Finn, G. M. and McLachlan, J. C. (2010) 'Students' perceptions of body painting as a tool for learning anatomy.', Association for Medical Education in Europe (AMEE) Conference 2010 Glasgow, UK, 4-8 Sep 2010.
Background: Alternative approaches to anatomy teaching are becoming popular in response to a reduction in timetabled anatomy teaching and a decline in the number of body donors. This study ascertained students’ perceptions of body painting (BP) as a tool for learning anatomy. Summary of work: 133 medical students participated in 24 focus groups (2007-09). Data analysis utilised a grounded theory approach. Summary of results: 5 themes emerged: 1) BP as a fun learning activity, 2) BP promoting retention of knowledge, 3) factors contributing to the memorability of body painting, 4) removal from comfort zone, 5) the impact of body painting on students' future clinical practice. Conclusions: Students perceive BP to be a fun learning activity, which aids their retention of the anatomical knowledge acquired during the session. Sensory factors, such as visual stimuli, especially colour, and the tactile nature of the activity, promote recall. Students' preference for painting or being painted is often dependent upon their learning style. Take-home messages: BP is a useful adjunct to traditional anatomy and clinical skills teaching. The fun element involved in the delivery of this teaching defuses the formal academic context, promoting a positive learning environment. The undressing involved encouraged students to consider issues surrounding body image; this informs their attitudes towards future patients.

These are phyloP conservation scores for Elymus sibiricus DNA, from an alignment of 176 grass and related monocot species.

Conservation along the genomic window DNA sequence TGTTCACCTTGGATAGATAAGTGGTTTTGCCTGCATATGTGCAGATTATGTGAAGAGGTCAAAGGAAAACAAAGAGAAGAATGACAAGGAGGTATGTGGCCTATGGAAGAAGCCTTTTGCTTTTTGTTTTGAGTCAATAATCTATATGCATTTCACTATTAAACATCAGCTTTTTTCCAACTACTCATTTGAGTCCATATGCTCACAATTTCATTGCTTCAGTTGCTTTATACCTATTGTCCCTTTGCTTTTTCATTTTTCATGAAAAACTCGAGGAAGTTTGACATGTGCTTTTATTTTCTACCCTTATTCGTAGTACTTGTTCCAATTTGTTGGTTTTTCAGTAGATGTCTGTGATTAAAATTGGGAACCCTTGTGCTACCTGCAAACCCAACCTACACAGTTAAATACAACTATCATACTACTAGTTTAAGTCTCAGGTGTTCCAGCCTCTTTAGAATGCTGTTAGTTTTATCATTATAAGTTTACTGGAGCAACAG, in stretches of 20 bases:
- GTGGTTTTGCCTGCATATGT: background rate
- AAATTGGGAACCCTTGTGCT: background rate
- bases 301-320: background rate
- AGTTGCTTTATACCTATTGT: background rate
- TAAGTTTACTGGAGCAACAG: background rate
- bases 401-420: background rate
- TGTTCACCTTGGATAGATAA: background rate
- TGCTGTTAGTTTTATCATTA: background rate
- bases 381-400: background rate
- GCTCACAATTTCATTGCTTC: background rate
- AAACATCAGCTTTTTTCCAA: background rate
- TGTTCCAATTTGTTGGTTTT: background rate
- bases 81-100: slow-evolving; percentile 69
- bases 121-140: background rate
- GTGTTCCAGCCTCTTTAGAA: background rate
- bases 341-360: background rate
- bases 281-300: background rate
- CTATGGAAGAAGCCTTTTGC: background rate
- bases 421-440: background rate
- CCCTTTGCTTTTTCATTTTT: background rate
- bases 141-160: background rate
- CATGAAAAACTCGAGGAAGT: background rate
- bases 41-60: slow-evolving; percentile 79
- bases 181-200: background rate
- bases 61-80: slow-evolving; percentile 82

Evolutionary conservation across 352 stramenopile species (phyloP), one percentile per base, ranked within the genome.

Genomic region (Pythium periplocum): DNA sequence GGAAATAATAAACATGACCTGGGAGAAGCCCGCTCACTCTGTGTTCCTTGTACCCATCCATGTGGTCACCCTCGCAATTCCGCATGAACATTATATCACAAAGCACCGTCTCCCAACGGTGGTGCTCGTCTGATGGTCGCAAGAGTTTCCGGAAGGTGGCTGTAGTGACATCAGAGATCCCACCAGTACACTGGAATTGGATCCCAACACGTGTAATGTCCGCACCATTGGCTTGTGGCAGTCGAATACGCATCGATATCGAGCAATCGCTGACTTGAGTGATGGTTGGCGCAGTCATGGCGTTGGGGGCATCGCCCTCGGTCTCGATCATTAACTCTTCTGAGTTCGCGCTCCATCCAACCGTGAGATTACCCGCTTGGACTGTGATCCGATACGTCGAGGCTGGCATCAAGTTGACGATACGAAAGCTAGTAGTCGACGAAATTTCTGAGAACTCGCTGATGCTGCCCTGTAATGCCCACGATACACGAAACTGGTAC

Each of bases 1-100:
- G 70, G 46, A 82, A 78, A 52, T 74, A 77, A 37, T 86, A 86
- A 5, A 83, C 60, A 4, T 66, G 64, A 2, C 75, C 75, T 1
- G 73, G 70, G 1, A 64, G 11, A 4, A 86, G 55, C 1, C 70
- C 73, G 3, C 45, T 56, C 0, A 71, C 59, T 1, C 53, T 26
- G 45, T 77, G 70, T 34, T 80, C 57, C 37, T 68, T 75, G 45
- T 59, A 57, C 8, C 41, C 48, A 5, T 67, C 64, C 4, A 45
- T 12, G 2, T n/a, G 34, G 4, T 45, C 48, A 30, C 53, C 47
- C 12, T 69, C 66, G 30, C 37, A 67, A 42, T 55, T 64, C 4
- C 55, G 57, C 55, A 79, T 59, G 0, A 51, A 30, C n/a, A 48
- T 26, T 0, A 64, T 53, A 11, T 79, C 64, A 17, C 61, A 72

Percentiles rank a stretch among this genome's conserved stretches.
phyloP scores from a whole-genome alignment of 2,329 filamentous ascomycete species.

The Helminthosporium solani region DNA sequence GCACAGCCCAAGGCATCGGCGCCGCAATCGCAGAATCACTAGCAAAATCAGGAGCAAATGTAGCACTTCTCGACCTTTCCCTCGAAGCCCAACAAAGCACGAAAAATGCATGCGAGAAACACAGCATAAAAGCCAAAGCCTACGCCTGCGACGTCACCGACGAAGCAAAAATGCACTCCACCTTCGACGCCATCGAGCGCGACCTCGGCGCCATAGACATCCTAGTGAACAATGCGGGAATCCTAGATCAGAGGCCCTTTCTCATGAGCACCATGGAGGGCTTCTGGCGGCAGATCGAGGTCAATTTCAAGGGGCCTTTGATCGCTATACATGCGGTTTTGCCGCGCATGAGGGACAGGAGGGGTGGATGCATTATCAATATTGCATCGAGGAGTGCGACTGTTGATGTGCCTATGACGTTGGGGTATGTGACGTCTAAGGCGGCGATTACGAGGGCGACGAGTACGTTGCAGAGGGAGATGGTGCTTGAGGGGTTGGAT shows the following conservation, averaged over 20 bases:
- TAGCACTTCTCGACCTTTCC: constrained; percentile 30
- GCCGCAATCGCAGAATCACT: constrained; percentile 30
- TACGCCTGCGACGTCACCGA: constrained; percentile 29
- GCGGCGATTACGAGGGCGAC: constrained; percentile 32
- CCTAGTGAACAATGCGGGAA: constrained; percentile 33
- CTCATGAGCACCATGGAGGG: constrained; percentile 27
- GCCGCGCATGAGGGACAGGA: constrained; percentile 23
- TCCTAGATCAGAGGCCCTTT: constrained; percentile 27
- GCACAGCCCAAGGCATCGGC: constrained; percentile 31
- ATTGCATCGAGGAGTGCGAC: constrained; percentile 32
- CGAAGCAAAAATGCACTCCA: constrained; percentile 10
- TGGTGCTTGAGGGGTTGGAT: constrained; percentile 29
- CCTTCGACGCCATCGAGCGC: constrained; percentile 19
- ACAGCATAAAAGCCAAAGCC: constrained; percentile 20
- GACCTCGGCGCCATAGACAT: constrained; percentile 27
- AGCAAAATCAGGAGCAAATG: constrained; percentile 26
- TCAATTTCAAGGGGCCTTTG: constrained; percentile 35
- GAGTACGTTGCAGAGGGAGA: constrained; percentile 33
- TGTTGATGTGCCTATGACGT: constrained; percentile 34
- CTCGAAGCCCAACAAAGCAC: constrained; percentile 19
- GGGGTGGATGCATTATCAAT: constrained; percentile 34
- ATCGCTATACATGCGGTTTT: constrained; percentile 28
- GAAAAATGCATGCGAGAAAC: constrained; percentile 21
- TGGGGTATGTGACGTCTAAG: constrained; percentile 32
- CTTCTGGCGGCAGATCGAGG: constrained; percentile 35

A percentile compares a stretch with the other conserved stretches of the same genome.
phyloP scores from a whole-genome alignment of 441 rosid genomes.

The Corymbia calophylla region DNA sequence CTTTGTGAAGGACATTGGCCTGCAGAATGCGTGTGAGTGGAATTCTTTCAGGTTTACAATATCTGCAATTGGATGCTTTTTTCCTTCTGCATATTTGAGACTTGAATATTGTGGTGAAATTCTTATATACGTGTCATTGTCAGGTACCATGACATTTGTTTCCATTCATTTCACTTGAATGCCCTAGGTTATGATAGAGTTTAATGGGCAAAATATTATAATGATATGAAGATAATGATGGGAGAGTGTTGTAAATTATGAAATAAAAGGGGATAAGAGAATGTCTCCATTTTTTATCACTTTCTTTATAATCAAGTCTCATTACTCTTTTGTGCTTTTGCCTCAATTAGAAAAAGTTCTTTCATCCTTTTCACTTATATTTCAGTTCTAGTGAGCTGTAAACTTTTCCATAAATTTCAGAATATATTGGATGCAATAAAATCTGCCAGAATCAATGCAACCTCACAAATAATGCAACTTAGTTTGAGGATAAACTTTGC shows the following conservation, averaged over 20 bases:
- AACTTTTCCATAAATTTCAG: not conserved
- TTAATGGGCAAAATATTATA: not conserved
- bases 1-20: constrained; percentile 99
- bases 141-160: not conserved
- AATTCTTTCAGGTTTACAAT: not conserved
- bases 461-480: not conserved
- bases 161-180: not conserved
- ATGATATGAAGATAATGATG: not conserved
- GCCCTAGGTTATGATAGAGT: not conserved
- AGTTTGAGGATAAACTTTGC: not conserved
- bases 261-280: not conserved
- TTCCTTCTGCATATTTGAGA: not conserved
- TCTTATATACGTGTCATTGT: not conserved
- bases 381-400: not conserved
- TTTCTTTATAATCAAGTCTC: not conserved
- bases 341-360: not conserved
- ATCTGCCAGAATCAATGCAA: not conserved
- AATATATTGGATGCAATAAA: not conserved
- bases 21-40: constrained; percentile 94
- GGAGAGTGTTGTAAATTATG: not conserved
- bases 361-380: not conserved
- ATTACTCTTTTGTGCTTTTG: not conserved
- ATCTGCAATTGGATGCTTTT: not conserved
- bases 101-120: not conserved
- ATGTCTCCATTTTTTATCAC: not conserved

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|Record Created:||04 Feb 2011 16:41|
|Last Modified:||17 May 2012 10:08|
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